A very active phishing campaign is underway pretending to be from the National Health Service (NHS), alerting recipients that they are eligible to receive the COVID-19 vaccine.
On 25th January, numerous Twitter users began reporting that they received this phishing email, with some being in the right age group to be eligible and thus falling for the scam.
There are multiple variants of the phishing emails, but they all claim to be from the NHS at [email protected] (the real NHS domain is nhs.uk) and use mail subject similar to “IMPORTANT – Public Health Message| Decide whether if you want to be vaccinated.”
The phishing email, shown below, asks the recipient if they want to accept or decline the invitation to schedule their COVID-19 vaccination.
Regardless of the button selected, the recipient will be brought to a fake NHS site stating that they were chosen for the vaccination based on their medical history and genetics.
“The NHS is performing selections for coronavirus vaccination on the basis of family genetics and medical history. You have been selected to receive a coronavirus vaccination,” the phishing landing page reads.
The recipient will again be asked to accept or reject the invitation, but regardless of the button entered, they are pushed through a series of pages asking for personal information. This information includes the person’s name, mother’s maiden name, address, mobile number, credit card information, and banking information.
Once this information is submitted, the phishing page will state that the application is confirmed and that the NHS will contact the person to schedule the appointment.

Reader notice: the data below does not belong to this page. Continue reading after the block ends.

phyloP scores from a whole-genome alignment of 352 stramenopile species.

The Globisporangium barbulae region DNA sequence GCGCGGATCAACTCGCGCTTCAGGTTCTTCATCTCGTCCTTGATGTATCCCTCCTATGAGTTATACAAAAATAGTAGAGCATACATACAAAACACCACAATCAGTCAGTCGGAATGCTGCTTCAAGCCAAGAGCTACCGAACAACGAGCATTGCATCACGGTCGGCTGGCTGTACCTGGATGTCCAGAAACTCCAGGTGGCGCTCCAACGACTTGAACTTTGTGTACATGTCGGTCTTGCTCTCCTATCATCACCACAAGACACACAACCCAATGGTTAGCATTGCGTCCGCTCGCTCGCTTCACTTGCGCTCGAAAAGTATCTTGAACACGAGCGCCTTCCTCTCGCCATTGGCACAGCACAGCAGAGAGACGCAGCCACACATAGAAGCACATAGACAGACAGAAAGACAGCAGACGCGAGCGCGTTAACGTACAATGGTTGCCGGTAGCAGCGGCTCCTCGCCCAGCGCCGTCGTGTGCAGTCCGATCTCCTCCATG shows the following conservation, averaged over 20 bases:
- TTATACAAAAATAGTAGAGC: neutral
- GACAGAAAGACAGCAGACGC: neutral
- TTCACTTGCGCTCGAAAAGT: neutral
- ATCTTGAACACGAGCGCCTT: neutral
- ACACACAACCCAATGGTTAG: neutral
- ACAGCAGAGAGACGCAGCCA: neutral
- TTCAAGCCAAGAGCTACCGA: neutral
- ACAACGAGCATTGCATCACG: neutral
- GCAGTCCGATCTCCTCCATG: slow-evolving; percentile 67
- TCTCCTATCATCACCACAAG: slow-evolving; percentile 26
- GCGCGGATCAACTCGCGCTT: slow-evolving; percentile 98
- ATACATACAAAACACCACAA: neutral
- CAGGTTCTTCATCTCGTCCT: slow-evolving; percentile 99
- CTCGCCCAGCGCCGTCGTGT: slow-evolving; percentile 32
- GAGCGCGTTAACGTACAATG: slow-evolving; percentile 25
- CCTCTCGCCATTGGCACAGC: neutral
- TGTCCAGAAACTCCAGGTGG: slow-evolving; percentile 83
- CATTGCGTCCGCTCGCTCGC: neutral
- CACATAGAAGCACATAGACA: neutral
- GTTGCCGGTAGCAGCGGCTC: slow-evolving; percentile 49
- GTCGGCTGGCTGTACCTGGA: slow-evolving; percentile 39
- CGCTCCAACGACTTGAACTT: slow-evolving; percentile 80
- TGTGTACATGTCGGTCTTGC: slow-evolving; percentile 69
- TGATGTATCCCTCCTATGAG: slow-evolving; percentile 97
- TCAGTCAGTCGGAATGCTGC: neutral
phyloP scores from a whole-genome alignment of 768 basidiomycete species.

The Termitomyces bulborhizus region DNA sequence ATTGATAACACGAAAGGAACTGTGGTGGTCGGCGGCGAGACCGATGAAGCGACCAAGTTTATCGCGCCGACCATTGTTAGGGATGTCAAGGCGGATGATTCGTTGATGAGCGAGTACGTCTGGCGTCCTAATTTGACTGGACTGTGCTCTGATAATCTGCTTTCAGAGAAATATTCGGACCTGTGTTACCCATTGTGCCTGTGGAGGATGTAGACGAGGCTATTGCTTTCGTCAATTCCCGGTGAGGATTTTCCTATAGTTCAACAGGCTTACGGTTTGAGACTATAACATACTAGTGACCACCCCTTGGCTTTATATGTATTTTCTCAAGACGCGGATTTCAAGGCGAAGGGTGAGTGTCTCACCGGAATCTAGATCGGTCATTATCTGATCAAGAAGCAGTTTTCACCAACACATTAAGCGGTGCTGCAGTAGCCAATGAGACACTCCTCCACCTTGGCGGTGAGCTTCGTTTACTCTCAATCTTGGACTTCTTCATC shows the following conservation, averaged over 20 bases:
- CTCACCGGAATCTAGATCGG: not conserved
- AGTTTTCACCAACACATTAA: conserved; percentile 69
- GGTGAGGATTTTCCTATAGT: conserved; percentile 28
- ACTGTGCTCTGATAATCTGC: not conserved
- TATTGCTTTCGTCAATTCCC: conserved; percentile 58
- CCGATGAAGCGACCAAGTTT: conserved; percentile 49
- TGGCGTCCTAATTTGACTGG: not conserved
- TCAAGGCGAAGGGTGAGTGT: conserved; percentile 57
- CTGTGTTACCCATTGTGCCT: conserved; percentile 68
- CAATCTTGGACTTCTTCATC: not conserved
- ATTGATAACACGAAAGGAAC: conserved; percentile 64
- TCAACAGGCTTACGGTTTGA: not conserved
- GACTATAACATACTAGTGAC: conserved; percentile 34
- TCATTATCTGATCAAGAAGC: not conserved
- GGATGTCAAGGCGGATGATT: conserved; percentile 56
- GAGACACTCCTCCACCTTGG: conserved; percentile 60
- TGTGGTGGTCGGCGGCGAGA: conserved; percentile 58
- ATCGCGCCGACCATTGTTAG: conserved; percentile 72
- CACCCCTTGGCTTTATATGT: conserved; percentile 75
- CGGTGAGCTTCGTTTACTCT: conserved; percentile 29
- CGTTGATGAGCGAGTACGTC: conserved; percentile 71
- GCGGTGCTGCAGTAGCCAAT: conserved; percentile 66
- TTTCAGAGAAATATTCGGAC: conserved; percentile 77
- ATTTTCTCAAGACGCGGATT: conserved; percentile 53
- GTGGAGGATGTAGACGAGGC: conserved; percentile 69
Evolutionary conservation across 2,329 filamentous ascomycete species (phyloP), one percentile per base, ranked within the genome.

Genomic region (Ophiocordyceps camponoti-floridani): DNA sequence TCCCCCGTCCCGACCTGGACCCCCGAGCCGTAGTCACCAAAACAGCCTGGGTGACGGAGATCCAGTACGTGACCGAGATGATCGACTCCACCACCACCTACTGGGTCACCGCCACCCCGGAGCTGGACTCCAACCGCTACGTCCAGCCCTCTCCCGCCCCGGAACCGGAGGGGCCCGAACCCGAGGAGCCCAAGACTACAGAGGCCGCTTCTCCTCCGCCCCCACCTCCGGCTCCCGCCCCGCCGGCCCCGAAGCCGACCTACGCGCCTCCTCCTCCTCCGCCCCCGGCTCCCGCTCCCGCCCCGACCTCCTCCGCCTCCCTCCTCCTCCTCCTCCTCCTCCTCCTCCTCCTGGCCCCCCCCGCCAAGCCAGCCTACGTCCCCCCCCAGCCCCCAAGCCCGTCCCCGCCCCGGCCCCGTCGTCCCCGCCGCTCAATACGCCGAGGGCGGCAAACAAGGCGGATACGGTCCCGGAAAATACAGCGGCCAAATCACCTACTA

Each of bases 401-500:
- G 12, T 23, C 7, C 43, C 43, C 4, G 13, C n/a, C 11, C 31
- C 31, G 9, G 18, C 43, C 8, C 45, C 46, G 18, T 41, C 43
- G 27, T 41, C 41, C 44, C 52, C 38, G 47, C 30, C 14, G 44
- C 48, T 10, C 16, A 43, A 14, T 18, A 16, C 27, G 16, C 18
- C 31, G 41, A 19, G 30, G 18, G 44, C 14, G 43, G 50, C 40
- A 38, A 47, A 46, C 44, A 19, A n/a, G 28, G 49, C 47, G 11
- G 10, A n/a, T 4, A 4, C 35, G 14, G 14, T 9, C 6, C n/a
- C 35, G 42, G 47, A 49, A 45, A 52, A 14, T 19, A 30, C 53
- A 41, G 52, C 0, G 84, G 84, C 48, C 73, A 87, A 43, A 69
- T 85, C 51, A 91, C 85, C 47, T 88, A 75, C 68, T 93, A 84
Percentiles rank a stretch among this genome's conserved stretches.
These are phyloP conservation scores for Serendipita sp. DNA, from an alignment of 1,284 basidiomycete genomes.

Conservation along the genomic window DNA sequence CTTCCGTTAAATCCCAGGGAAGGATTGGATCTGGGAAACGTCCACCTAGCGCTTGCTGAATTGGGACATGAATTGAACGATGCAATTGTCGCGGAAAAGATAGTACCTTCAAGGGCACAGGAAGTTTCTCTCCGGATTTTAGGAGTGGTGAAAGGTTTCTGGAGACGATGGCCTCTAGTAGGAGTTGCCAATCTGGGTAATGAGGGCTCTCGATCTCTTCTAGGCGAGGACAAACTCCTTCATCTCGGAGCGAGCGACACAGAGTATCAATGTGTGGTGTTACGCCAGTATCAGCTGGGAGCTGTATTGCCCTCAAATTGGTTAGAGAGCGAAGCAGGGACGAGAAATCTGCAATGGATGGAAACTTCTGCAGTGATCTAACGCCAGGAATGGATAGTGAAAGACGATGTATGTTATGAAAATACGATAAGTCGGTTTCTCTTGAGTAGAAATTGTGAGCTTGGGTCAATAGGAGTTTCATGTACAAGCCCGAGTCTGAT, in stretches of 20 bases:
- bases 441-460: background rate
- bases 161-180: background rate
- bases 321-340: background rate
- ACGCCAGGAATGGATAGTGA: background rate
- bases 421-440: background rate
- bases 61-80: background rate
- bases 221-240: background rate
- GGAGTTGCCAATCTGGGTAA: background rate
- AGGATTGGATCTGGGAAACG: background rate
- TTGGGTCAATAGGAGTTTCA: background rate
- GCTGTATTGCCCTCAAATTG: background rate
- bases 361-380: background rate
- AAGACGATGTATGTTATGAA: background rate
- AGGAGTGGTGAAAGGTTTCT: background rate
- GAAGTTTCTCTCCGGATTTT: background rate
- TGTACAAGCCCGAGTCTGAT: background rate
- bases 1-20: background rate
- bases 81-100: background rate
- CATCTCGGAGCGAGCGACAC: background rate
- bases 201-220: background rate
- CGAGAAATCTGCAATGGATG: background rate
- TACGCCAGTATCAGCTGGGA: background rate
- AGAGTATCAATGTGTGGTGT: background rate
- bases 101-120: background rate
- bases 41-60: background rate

After a few seconds, the page will redirect the browser to the real NHS site at https://www.nhs.uk/.
NHS will never require this info for a vaccine
To help people spot NHS COVID-19 phishing scams, the NHS tweeted today that the vaccine is free of charge and that they will never ask for bank account info or copies of personal identification documents.
The NHS has created a webpage explaining how people will be contacted to receive the COVID-19 vaccination and spot a scam.
It is also important to remember that the genuine NHS’ website is at www.nhs.uk and not in the format of nhs.gov.uk or nhs.org.uk, like other UK government websites.
If you mistakenly submitted your information as part of this phishing scam, you should assume that your information will be used by the threat actors for identity theft or other malicious purposes.
To be safe, the UK Information Commissioner’s Office (ico.) recommends that people perform the following steps:
- Report all lost or stolen documents, such as passports, driving licences, credit cards and cheque books to the organisation that issued them.
- Inform your bank, building society and credit card company of any unusual transactions on your statement.
- Request a copy of your credit file to check for any suspicious credit applications.
- Report the theft of personal documents and suspicious credit applications to the police and ask for a crime reference number.
- Contact CIFAS (the UK’s Fraud Prevention Service) to apply for protective registration. Once you have registered you should be aware that CIFAS members will carry out extra checks to see when anyone, including you, applies for a financial service, such as a loan, using your address.
CIFAS – The UK’s Fraud Prevention Service
7 – 12 Tavistock Square
BleepingComputer, the authors of this report, also suggest that victims be on the lookout for targeted phishing scams that utilize this information to try and gain access to your online accounts or other information.
Source: Bleeping Computer